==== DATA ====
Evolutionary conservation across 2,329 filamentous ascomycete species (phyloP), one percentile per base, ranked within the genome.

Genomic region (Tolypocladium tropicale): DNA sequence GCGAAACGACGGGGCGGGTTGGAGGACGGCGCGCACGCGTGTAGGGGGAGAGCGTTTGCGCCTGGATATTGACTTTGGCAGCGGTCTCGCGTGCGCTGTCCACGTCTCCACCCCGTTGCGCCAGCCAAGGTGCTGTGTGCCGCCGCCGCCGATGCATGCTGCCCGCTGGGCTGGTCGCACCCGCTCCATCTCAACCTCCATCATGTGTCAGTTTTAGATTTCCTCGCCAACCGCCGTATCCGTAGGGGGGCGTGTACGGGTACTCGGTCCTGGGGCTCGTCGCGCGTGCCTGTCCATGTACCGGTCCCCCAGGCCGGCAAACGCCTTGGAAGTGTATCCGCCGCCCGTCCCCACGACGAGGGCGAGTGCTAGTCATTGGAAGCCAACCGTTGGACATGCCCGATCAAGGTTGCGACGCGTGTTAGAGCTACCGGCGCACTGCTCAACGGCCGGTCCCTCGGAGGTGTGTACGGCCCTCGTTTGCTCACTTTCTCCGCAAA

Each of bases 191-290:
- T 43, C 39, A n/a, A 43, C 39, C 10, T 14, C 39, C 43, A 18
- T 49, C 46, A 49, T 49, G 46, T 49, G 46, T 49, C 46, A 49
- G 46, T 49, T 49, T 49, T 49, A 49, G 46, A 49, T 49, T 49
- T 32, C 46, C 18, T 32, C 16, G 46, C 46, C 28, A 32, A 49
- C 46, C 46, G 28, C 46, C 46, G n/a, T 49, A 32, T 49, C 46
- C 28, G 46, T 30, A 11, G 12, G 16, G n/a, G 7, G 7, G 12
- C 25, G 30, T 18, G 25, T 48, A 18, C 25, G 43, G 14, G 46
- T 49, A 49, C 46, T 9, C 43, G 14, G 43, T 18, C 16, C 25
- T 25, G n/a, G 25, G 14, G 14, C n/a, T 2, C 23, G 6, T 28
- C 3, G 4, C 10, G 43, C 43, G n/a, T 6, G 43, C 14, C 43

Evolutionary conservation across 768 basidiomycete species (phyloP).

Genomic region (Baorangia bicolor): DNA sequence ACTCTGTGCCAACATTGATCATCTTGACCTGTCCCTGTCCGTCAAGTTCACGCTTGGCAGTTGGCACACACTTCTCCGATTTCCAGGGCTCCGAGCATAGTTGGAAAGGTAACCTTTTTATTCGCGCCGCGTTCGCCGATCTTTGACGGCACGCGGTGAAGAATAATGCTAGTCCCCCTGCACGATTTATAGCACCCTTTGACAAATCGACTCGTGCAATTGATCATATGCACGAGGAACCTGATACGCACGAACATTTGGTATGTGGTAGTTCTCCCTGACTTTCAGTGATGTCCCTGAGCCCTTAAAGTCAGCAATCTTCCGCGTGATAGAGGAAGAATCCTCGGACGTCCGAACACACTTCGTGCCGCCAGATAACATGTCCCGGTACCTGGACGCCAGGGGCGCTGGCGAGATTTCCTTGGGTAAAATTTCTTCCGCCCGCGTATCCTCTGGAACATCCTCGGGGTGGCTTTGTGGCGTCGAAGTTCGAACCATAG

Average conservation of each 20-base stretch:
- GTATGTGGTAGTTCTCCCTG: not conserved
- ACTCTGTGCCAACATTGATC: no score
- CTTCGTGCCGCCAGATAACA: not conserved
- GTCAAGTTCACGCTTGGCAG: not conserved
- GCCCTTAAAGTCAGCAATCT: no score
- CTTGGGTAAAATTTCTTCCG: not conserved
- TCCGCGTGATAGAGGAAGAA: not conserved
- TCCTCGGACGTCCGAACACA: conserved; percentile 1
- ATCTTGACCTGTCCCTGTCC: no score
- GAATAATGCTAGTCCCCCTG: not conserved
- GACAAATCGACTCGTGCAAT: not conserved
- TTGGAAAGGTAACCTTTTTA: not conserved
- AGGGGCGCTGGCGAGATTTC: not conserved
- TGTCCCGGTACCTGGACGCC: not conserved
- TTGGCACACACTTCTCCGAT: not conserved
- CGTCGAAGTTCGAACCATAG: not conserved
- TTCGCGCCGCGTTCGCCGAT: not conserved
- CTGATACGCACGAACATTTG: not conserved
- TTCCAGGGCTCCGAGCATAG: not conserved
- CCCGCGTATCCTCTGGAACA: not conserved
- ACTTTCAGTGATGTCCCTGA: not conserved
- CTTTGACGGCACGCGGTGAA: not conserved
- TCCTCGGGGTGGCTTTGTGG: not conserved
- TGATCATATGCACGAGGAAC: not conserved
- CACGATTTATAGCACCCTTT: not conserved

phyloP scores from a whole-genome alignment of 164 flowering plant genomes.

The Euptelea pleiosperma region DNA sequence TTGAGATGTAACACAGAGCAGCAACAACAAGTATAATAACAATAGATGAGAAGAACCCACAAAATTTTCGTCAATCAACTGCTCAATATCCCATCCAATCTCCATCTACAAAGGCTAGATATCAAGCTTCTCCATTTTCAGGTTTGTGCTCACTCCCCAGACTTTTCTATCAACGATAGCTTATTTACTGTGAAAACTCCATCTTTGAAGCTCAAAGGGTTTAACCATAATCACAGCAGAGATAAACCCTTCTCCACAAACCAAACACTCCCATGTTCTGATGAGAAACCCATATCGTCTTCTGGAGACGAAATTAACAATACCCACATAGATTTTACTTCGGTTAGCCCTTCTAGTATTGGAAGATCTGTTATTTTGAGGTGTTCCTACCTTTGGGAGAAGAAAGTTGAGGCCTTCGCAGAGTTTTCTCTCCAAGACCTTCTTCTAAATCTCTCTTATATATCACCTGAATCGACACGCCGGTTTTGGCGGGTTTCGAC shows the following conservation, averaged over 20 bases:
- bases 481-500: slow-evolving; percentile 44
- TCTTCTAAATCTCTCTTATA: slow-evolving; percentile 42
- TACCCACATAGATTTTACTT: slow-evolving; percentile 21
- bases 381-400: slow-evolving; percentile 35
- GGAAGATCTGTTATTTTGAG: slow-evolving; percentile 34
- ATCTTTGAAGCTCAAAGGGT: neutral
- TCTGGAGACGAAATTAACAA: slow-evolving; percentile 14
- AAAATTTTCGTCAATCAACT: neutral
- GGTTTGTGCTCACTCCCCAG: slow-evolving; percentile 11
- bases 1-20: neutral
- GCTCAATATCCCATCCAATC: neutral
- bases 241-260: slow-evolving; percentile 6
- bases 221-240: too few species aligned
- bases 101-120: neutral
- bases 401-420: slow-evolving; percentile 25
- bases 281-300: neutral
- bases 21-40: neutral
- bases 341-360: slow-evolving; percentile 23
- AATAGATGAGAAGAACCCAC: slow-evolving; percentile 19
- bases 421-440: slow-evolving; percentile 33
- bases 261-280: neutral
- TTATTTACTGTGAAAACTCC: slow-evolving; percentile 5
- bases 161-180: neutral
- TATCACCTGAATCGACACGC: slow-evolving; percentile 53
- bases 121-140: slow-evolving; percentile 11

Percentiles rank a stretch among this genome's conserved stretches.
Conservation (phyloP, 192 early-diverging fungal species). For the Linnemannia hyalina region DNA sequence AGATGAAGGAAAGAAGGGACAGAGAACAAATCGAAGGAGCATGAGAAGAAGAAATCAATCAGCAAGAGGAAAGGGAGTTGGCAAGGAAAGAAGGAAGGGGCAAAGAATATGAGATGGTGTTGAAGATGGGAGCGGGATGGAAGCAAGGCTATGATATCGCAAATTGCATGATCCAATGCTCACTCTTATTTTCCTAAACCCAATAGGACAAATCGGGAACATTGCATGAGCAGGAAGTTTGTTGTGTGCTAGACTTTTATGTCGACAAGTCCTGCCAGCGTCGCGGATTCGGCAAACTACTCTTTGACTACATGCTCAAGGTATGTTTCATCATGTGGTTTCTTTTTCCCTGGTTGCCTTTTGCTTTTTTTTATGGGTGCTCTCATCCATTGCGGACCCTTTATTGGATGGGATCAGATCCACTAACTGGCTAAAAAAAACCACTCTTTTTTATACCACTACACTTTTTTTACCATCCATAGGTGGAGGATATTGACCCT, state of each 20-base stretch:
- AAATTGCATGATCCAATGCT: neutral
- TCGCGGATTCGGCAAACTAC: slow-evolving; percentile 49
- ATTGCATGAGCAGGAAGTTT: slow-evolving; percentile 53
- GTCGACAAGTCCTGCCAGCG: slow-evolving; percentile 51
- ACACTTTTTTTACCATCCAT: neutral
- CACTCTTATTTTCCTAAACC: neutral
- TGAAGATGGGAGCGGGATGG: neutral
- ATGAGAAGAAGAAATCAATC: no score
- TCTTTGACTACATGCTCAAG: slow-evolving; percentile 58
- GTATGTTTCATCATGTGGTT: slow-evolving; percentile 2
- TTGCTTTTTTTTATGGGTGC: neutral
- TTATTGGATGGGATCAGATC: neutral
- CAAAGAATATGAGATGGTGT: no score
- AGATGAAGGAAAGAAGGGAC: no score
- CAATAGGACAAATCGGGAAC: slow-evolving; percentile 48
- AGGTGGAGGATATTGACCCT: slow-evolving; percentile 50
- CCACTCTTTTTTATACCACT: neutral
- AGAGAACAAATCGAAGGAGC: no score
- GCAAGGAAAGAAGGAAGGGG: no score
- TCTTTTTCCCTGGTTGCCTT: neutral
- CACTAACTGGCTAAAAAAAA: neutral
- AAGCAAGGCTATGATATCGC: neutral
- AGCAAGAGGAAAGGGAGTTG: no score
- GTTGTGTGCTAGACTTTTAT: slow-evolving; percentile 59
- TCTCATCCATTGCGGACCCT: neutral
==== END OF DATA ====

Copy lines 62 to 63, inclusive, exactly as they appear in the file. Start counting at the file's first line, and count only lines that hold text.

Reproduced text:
- AATAGATGAGAAGAACCCAC: slow-evolving; percentile 19
- bases 421-440: slow-evolving; percentile 33